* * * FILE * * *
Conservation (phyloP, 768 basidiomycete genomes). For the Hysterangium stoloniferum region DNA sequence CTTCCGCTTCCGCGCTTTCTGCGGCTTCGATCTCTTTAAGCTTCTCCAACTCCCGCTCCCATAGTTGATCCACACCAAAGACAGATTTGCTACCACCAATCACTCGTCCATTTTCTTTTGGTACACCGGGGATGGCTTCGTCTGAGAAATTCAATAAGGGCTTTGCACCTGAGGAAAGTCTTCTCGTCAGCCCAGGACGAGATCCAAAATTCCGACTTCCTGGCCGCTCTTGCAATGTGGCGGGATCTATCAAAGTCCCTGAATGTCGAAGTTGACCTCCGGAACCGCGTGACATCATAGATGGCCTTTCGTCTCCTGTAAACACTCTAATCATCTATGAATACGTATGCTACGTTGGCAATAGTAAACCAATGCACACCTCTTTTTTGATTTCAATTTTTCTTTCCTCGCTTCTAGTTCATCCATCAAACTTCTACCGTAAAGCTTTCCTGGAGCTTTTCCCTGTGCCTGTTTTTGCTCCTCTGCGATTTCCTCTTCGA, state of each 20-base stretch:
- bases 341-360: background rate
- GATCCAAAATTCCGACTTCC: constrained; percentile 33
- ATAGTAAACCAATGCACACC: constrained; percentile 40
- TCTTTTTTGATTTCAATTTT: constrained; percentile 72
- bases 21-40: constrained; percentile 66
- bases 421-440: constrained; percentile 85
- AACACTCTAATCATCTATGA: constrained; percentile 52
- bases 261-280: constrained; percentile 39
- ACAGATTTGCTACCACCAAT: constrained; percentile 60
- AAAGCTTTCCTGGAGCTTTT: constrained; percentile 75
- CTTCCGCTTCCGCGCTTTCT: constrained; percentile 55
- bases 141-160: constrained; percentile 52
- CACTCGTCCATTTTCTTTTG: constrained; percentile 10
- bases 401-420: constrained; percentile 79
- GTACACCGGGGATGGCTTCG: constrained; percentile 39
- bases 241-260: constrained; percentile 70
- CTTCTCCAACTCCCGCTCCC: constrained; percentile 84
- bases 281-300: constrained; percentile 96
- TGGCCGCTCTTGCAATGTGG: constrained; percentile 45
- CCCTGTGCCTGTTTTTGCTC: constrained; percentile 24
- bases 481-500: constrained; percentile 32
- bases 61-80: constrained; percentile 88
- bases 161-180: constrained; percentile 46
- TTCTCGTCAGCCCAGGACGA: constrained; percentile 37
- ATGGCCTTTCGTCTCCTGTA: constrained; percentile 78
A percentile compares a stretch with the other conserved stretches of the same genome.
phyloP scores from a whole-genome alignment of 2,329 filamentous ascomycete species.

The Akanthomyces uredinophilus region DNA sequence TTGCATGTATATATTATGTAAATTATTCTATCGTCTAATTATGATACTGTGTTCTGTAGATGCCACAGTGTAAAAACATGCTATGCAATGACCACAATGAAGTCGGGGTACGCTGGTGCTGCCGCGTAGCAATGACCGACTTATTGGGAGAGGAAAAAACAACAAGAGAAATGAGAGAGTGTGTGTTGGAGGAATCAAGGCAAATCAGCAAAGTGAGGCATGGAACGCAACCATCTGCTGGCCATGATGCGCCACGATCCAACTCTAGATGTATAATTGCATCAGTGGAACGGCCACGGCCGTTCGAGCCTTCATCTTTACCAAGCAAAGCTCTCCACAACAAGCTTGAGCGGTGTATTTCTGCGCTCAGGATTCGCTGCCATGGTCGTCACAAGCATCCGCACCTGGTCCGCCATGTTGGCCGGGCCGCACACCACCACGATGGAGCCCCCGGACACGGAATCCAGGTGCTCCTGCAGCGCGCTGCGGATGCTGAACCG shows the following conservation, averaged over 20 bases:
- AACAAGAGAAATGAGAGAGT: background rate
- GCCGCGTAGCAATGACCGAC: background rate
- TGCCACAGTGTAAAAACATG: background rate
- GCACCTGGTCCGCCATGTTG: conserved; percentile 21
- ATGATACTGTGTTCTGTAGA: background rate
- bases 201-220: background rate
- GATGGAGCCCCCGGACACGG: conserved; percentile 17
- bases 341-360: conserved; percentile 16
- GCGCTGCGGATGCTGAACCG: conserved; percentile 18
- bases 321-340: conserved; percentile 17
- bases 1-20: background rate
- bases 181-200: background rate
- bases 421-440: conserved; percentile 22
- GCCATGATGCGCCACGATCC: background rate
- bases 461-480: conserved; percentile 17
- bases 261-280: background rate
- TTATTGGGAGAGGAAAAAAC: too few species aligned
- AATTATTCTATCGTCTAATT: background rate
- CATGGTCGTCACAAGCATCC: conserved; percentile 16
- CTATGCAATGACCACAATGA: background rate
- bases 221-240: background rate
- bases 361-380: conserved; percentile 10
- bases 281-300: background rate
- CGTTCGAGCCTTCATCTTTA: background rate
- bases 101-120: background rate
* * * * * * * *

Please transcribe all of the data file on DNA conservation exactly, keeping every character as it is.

Conservation (phyloP, 768 basidiomycete genomes). For the Hysterangium stoloniferum region DNA sequence CTTCCGCTTCCGCGCTTTCTGCGGCTTCGATCTCTTTAAGCTTCTCCAACTCCCGCTCCCATAGTTGATCCACACCAAAGACAGATTTGCTACCACCAATCACTCGTCCATTTTCTTTTGGTACACCGGGGATGGCTTCGTCTGAGAAATTCAATAAGGGCTTTGCACCTGAGGAAAGTCTTCTCGTCAGCCCAGGACGAGATCCAAAATTCCGACTTCCTGGCCGCTCTTGCAATGTGGCGGGATCTATCAAAGTCCCTGAATGTCGAAGTTGACCTCCGGAACCGCGTGACATCATAGATGGCCTTTCGTCTCCTGTAAACACTCTAATCATCTATGAATACGTATGCTACGTTGGCAATAGTAAACCAATGCACACCTCTTTTTTGATTTCAATTTTTCTTTCCTCGCTTCTAGTTCATCCATCAAACTTCTACCGTAAAGCTTTCCTGGAGCTTTTCCCTGTGCCTGTTTTTGCTCCTCTGCGATTTCCTCTTCGA, state of each 20-base stretch:
- bases 341-360: background rate
- GATCCAAAATTCCGACTTCC: constrained; percentile 33
- ATAGTAAACCAATGCACACC: constrained; percentile 40
- TCTTTTTTGATTTCAATTTT: constrained; percentile 72
- bases 21-40: constrained; percentile 66
- bases 421-440: constrained; percentile 85
- AACACTCTAATCATCTATGA: constrained; percentile 52
- bases 261-280: constrained; percentile 39
- ACAGATTTGCTACCACCAAT: constrained; percentile 60
- AAAGCTTTCCTGGAGCTTTT: constrained; percentile 75
- CTTCCGCTTCCGCGCTTTCT: constrained; percentile 55
- bases 141-160: constrained; percentile 52
- CACTCGTCCATTTTCTTTTG: constrained; percentile 10
- bases 401-420: constrained; percentile 79
- GTACACCGGGGATGGCTTCG: constrained; percentile 39
- bases 241-260: constrained; percentile 70
- CTTCTCCAACTCCCGCTCCC: constrained; percentile 84
- bases 281-300: constrained; percentile 96
- TGGCCGCTCTTGCAATGTGG: constrained; percentile 45
- CCCTGTGCCTGTTTTTGCTC: constrained; percentile 24
- bases 481-500: constrained; percentile 32
- bases 61-80: constrained; percentile 88
- bases 161-180: constrained; percentile 46
- TTCTCGTCAGCCCAGGACGA: constrained; percentile 37
- ATGGCCTTTCGTCTCCTGTA: constrained; percentile 78
A percentile compares a stretch with the other conserved stretches of the same genome.
phyloP scores from a whole-genome alignment of 2,329 filamentous ascomycete species.

The Akanthomyces uredinophilus region DNA sequence TTGCATGTATATATTATGTAAATTATTCTATCGTCTAATTATGATACTGTGTTCTGTAGATGCCACAGTGTAAAAACATGCTATGCAATGACCACAATGAAGTCGGGGTACGCTGGTGCTGCCGCGTAGCAATGACCGACTTATTGGGAGAGGAAAAAACAACAAGAGAAATGAGAGAGTGTGTGTTGGAGGAATCAAGGCAAATCAGCAAAGTGAGGCATGGAACGCAACCATCTGCTGGCCATGATGCGCCACGATCCAACTCTAGATGTATAATTGCATCAGTGGAACGGCCACGGCCGTTCGAGCCTTCATCTTTACCAAGCAAAGCTCTCCACAACAAGCTTGAGCGGTGTATTTCTGCGCTCAGGATTCGCTGCCATGGTCGTCACAAGCATCCGCACCTGGTCCGCCATGTTGGCCGGGCCGCACACCACCACGATGGAGCCCCCGGACACGGAATCCAGGTGCTCCTGCAGCGCGCTGCGGATGCTGAACCG shows the following conservation, averaged over 20 bases:
- AACAAGAGAAATGAGAGAGT: background rate
- GCCGCGTAGCAATGACCGAC: background rate
- TGCCACAGTGTAAAAACATG: background rate
- GCACCTGGTCCGCCATGTTG: conserved; percentile 21
- ATGATACTGTGTTCTGTAGA: background rate
- bases 201-220: background rate
- GATGGAGCCCCCGGACACGG: conserved; percentile 17
- bases 341-360: conserved; percentile 16
- GCGCTGCGGATGCTGAACCG: conserved; percentile 18
- bases 321-340: conserved; percentile 17
- bases 1-20: background rate
- bases 181-200: background rate
- bases 421-440: conserved; percentile 22
- GCCATGATGCGCCACGATCC: background rate
- bases 461-480: conserved; percentile 17
- bases 261-280: background rate
- TTATTGGGAGAGGAAAAAAC: too few species aligned
- AATTATTCTATCGTCTAATT: background rate
- CATGGTCGTCACAAGCATCC: conserved; percentile 16
- CTATGCAATGACCACAATGA: background rate
- bases 221-240: background rate
- bases 361-380: conserved; percentile 10
- bases 281-300: background rate
- CGTTCGAGCCTTCATCTTTA: background rate
- bases 101-120: background rate